The One That Didn’t Get Away
Vermont Freshwater Fishing
Celebrating a half-century of record fish in Vermont
By Shawn Good, Fisheries Biologist, Vermont Fish & Wildlife
In the 1950s and 60s, as Americans enjoyed increased prosperity and free time, recreational angling grew as a favorite pastime nationwide and in Vermont. Stories of huge fish being caught circulated across the state, and department staff recognized the importance of documenting these so-called record fish. In 1969, the Vermont Fish and Game Department (as it was then called) began the Vermont Record Fish Program to document the quality and diversity of fishing across the state.
That foresight has proven lucky, because now, after 50 years of keeping fish records, many anglers recognize what the department knew all along — that Vermont has the highest quality and variety of freshwater fish in New England.
This fishing bonanza results from Vermont’s unique geographic features — being sandwiched between Lake Champlain to the west and the Connecticut River to the east, with the Green Mountains and rolling valleys running down the middle full of beautiful streams, rivers, lakes and ponds.
Then and now. In 1969, the first year the department kept track, only 13 record fish were entered. Those numbers quickly grew, however, and during the next decade, record fish catches came fast and furious. From 1969 through 1978, 68 fish records were set for 23 different species. New records were set quickly as they were surpassed by larger fish. Of course, 50 years ago, the entries were dominated by popular game fish such as brook, brown and rainbow trout, large and smallmouth bass, pike, walleye, and perch.
Despite the old saying that “fishing isn’t as good as it used to be,” Vermont’s record-setting pace has been fairly consistent during the last 40 years. For example, the first State Record smallmouth bass was established in 1969 at 6.44-lbs. That record has been broken three times since then, with the most recent and current State Record being a 6.81-lb fish caught in 2003. The first bluegill State Record was established in 1985 (0.75-lbs) and has been bested 8 times since then, with the current State Record being caught in 2016 at 1.98-lbs.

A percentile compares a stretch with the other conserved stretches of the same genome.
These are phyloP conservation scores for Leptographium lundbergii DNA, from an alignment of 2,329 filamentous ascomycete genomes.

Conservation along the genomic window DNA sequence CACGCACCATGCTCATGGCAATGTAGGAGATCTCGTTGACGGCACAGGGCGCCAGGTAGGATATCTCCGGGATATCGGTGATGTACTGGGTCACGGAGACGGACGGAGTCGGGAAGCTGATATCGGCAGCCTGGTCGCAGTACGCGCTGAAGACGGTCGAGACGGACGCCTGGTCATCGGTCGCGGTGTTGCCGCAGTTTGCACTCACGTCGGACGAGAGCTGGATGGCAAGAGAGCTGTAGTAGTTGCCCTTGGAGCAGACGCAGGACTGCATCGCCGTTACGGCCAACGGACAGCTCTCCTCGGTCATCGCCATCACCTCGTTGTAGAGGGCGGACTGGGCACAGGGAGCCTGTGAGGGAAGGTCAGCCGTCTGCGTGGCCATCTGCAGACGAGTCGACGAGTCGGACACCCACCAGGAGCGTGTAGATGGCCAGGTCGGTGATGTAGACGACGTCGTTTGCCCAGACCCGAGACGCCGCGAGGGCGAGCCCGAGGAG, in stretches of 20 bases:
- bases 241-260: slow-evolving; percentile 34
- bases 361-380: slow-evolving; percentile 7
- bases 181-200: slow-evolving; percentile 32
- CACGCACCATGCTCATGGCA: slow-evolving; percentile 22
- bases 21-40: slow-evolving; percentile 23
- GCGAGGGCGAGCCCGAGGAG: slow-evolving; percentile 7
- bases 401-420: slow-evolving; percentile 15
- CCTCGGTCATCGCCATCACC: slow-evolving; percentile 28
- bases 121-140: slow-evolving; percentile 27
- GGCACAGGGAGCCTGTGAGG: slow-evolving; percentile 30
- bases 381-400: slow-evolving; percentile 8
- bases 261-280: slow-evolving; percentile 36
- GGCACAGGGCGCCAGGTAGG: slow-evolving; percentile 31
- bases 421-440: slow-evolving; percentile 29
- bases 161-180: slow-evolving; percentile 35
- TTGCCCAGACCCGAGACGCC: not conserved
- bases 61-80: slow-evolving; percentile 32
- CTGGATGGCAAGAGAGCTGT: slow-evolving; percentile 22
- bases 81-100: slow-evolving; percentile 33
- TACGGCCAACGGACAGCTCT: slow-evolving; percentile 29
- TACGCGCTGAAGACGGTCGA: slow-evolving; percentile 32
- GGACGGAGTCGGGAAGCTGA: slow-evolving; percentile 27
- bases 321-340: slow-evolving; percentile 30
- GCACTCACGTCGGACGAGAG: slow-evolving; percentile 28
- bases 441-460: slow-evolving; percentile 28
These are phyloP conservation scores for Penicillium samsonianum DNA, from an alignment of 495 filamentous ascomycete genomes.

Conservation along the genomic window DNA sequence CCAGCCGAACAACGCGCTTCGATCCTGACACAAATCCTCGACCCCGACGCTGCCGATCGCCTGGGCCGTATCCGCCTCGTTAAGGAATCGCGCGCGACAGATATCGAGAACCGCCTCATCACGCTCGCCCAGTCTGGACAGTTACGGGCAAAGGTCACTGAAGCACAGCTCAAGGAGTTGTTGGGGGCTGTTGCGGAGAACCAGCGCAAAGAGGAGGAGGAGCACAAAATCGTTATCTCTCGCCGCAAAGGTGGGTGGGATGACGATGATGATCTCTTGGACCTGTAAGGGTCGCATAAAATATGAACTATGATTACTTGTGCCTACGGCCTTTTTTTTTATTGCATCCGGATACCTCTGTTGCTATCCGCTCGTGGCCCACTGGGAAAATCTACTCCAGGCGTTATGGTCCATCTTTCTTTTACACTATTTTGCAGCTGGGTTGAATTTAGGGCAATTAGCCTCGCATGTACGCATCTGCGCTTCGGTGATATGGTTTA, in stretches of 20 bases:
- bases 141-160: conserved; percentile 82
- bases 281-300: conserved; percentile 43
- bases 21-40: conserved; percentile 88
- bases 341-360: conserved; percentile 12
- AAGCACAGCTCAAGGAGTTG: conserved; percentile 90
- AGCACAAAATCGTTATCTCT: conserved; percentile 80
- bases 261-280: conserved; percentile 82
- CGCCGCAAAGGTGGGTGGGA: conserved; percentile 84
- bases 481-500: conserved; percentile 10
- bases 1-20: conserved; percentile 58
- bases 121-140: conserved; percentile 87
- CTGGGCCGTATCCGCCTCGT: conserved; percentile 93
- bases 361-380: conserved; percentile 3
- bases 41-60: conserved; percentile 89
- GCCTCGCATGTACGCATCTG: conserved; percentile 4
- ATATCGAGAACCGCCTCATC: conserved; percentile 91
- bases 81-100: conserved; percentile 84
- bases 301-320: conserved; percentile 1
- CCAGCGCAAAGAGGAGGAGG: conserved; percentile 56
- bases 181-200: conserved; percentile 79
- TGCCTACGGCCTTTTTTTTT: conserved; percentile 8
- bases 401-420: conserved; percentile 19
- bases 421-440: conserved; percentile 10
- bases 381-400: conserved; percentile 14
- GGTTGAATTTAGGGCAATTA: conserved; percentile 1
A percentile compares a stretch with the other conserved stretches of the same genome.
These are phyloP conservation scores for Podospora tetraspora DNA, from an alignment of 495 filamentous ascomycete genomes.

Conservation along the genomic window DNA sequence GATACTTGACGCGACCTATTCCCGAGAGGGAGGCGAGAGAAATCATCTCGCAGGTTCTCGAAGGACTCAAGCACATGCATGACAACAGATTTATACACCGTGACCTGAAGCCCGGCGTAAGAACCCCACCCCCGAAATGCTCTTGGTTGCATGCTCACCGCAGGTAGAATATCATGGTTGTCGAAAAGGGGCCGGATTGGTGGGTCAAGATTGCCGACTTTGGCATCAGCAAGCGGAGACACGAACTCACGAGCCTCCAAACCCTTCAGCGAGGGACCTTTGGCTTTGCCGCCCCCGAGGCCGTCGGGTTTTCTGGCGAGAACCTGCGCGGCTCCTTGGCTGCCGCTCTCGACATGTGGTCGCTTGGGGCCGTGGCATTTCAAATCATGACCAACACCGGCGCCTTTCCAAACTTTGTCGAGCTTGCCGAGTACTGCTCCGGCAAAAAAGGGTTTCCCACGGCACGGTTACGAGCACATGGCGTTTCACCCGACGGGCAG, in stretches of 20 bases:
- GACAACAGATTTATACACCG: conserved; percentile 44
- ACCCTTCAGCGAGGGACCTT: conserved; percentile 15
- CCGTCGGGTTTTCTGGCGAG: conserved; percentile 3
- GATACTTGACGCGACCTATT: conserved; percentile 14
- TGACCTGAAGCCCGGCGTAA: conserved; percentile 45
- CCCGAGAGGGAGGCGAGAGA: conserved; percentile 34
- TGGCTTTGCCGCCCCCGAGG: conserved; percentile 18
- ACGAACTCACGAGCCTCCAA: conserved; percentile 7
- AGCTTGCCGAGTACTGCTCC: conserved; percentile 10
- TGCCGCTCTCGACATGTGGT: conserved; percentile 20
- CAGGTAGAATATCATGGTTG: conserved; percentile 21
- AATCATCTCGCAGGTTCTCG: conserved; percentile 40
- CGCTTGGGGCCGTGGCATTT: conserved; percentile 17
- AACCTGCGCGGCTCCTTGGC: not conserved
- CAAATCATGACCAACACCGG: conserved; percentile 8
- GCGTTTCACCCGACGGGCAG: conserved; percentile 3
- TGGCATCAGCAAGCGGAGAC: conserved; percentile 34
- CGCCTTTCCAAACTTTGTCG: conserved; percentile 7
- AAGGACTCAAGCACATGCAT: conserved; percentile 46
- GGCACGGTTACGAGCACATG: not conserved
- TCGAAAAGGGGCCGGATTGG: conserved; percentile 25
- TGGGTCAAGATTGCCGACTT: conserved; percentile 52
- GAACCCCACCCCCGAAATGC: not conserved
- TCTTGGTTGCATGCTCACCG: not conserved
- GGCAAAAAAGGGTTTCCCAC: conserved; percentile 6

On the other hand, some records have been harder to break. While the first recognized State Record largemouth bass was set in 1969 at 5.63-lbs and has been surpassed 8 times since then (1970, 1975, 1976, 1977, 1982, 1985, and 1986), the current record set in 1988 is holding steady 31 years later. The first northern pike record was also set in 1969 at 19-lbs, beaten the next year in 1970 by a 26-lb fish, and lastly in 1977 by a monstrous 30.5-lb pike. That was 42 years ago. Can that pike be topped in these modern times?
Despite these holdouts, fishing undoubtedly continues to be excellent across Vermont, and trophy fish are being caught with great frequency. In just the last 10 years alone, 21 new all-time fish records have been broken for 13 different species! No other state in the northeastern U.S. has broken as many records in recent years in the same amount of time!
Anglers are taking advantage of many of the overlooked fishing opportunities we have in our state, and while fishing remains excellent for more traditional species such as trout, salmon, bass, pike and others, there are many other species out there that can provide amazing action with real trophy potential.
If you’re looking for a new challenge, and a way to get your name into the record books, spend some time looking through the Record Fish Program listings on the department website. You’ll soon recognize that Vermont truly is an anglers’ paradise that is matched by very few locations elsewhere!
In 1969, the department first started keeping track of “record fish” as a way of documenting the quality and diversity of fishing across the state.